Editor’s Note: This whiskey was provided to us as a review sample by Doc Swinson’s. This in no way, per our editorial policies, influenced the final outcome of this review. It should also be noted that by clicking the buy link towards the bottom of this review our site receives a small referral payment which helps to support, but not influence, our editorial and other costs.
Doc Swinson’s launched when Washington State passed a law that made it difficult for the parent company, Distiller’s Way, to continue creating private spirit labels for clients. Sitting on barrels, Jesse Parker and his business partners bought more barrels to create the new brand.
While Doc Swinson’s imports their whiskey from MGP, Parker works tirelessly as Head Blender. The lineup consists of the usual bourbons and ryes, plus experimental casks and different finishes. We previously reviewed Doc Swinson’s Alter Ego Solera Method Rum Finish (Batch 21-003), but they have since come out with another batch.
A solera system is a rare find in the whiskey industry. Only a handful of distilleries use this method to age their spirits, including Doc Swinson’s. The solera method entails a series of casks of various ages. Bottlings pull from the longest-aged cask, but some liquid remains in the cask. After bottling each batch, liquid from the next-oldest layer of casks then fills the oldest cask in preparation for future bottlings – and those next-oldest layer of casks are, in turn, topped up with slightly younger whiskey from the preceding layer of casks. These fractioned refills create a consistent blend of varying ages.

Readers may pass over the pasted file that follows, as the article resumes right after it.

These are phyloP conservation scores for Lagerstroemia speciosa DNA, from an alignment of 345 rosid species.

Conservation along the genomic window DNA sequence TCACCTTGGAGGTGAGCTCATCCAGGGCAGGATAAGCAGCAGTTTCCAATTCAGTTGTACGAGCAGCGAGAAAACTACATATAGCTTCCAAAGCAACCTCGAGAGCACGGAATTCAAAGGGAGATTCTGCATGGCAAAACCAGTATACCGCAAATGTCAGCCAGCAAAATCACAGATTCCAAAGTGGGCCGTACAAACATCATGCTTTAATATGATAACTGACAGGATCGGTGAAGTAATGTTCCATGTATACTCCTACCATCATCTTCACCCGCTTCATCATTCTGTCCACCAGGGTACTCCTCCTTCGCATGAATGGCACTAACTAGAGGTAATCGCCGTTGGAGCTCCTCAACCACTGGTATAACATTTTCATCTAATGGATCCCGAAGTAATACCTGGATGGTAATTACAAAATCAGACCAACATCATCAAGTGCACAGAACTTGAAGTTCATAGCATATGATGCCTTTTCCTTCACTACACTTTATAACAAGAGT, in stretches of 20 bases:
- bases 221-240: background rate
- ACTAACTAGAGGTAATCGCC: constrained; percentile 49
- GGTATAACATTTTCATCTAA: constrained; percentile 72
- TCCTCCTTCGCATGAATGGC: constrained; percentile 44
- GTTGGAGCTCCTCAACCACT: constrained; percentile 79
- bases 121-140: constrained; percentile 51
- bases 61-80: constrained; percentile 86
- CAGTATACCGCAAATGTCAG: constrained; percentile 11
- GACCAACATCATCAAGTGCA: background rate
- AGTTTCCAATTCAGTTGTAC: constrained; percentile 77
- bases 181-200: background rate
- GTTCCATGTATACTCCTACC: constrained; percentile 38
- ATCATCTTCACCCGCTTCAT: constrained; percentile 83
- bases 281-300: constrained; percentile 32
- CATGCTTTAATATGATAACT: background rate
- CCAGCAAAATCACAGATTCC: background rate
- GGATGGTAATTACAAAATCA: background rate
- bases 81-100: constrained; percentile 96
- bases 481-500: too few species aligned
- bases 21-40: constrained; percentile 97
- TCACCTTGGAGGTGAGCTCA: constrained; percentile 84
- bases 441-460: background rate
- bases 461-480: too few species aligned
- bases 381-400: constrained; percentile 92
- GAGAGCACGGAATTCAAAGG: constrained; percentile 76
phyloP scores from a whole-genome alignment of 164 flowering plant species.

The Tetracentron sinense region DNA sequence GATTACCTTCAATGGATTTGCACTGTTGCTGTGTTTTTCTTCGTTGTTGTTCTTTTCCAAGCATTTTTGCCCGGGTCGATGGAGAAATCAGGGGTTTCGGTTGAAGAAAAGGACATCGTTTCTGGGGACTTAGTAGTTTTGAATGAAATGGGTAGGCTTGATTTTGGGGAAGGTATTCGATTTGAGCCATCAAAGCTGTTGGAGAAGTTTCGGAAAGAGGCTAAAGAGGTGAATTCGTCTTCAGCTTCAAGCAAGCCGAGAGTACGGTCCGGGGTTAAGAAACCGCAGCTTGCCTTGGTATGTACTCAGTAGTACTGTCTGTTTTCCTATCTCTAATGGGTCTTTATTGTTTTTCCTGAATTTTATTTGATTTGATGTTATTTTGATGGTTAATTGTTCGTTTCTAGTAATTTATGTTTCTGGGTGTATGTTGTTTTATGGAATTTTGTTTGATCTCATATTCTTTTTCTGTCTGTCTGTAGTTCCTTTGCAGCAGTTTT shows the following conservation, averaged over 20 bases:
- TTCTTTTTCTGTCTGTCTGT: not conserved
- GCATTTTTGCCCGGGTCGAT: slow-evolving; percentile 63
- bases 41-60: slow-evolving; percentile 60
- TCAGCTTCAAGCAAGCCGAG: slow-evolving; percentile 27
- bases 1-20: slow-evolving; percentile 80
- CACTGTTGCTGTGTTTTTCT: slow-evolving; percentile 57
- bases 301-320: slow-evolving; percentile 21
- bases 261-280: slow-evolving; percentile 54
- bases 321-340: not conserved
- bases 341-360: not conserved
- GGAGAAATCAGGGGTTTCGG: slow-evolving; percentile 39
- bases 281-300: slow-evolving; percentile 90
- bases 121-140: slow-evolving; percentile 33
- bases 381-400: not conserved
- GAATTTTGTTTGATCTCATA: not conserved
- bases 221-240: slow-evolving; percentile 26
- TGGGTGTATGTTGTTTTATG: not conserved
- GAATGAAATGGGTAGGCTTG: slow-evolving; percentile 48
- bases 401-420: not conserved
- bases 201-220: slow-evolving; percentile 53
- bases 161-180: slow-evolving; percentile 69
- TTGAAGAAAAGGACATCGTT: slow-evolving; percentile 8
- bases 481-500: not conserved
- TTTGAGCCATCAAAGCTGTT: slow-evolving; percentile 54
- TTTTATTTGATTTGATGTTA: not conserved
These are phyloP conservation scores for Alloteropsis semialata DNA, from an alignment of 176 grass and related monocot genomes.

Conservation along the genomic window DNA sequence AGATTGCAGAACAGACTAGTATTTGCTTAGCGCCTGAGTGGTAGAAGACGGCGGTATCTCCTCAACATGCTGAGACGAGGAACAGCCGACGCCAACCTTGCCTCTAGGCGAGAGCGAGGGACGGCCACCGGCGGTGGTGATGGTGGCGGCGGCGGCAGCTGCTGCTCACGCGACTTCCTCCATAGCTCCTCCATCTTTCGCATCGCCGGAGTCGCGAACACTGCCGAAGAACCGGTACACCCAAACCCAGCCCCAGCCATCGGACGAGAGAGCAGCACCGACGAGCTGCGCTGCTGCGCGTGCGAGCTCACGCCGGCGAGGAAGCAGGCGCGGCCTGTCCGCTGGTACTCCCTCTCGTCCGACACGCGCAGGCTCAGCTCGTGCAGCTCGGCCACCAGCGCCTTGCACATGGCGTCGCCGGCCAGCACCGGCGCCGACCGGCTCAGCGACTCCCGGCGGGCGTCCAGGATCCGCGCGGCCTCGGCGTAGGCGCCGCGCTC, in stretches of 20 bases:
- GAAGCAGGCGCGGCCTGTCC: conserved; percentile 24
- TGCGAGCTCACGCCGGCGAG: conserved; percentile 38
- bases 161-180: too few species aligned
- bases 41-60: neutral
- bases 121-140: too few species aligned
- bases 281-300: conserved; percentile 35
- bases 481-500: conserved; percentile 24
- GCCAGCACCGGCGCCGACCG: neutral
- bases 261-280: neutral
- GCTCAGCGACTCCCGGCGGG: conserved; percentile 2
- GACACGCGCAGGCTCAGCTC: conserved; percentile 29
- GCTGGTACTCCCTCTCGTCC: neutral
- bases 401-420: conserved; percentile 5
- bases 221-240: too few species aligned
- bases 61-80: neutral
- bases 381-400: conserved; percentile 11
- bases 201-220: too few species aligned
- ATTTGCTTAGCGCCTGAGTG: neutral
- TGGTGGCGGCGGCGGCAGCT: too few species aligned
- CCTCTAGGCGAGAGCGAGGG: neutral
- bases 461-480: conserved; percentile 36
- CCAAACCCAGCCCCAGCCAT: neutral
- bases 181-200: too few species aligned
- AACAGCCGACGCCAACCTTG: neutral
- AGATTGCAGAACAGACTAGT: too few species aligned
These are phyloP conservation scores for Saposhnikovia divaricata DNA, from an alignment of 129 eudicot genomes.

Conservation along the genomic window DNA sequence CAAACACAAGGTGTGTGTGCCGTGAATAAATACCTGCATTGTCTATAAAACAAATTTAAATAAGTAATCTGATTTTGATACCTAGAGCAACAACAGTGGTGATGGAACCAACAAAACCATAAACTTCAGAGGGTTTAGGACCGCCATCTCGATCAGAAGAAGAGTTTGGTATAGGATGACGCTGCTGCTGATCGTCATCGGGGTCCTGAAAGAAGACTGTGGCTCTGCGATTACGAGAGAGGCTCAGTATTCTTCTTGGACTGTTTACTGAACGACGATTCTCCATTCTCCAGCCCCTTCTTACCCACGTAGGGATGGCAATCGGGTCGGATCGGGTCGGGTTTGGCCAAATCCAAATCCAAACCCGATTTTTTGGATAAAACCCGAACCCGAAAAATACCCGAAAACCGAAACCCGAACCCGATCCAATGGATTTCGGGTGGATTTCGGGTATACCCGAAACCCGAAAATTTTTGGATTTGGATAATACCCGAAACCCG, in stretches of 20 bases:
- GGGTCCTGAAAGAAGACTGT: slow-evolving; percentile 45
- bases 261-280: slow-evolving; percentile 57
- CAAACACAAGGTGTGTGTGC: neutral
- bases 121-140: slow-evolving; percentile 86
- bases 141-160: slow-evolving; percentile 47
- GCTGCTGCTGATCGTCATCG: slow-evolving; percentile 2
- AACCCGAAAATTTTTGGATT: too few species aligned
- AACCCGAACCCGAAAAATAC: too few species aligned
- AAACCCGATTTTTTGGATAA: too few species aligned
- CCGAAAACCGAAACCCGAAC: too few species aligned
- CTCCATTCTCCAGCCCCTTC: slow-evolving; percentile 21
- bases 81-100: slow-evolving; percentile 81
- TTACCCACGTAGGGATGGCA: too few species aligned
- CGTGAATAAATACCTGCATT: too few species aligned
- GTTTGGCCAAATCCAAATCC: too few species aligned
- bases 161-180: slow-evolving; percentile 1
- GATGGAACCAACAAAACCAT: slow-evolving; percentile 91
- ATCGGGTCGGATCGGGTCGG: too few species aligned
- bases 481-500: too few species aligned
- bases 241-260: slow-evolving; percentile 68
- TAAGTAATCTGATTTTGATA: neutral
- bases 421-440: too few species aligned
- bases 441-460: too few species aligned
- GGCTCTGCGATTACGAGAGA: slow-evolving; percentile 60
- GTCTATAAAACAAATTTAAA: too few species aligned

Doc Swinson’s established their Solera system in 2020. It is made up of ex-bourbon casks that aged their rum blend upwards of seven years. The rum cask solera is then filled with a blend of three MGP ryes aged three years, four years, and six years. Because of the solera method, the new batch has some of the previous batches in it to keep consistency. The result works as intended and comparing both batches I can attest they are very similar. Below are my tasting notes for Doc Swinson’s latest Alter Ego Rye Solera Method Rum Finish.
Tasting Notes: Doc Swinson’s Alter Ego Rye Solera Method Rum Finish (Batch 21-006)
Vital Stats: 47.5% ABV, 95 proof. A blended straight rye whiskey from Indiana with mash bills ranging from 51% rye to 95% rye. Blended using the solera method. Limited distribution. 750ml $45. Company located in Ferndale, Washington.
Nose: The first thing I notice is bright green apple. With a hint of cinnamon, the whiskey just reminds of apple pie. Fig lingers subtly in the background amidst cardamom and clove. The aroma of salted peanuts hovers above the dram.
Palate: The tongue is greeted by white dog and heat. Clove and cinnamon pop through with a mellowness. The fruit from the nose is missing on the palate, but the nuttiness is on the finish.
While a side-by-side tasting of Batch 21-003 and Batch 21-006 of Doc Swinson’s Alter Ego Rye Solera Method Rum Finish reveals how similar the two are, the latest batch does not provide any oomph on the palate. The nose is quite delicate and fruity, so when the palate just tastes like ethereal fresh distillate I was a bit disappointed. Keep in mind, rum finishes are hit and miss with me.
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Courtney Kristjana is a leading whiskey taster in the country. She left a career in Gerontology after an article on Heather Greene inspired her to follow her passion for whiskey. She is studying to become a Master of Scotch and someday hopes she is nominated for the Keepers of the...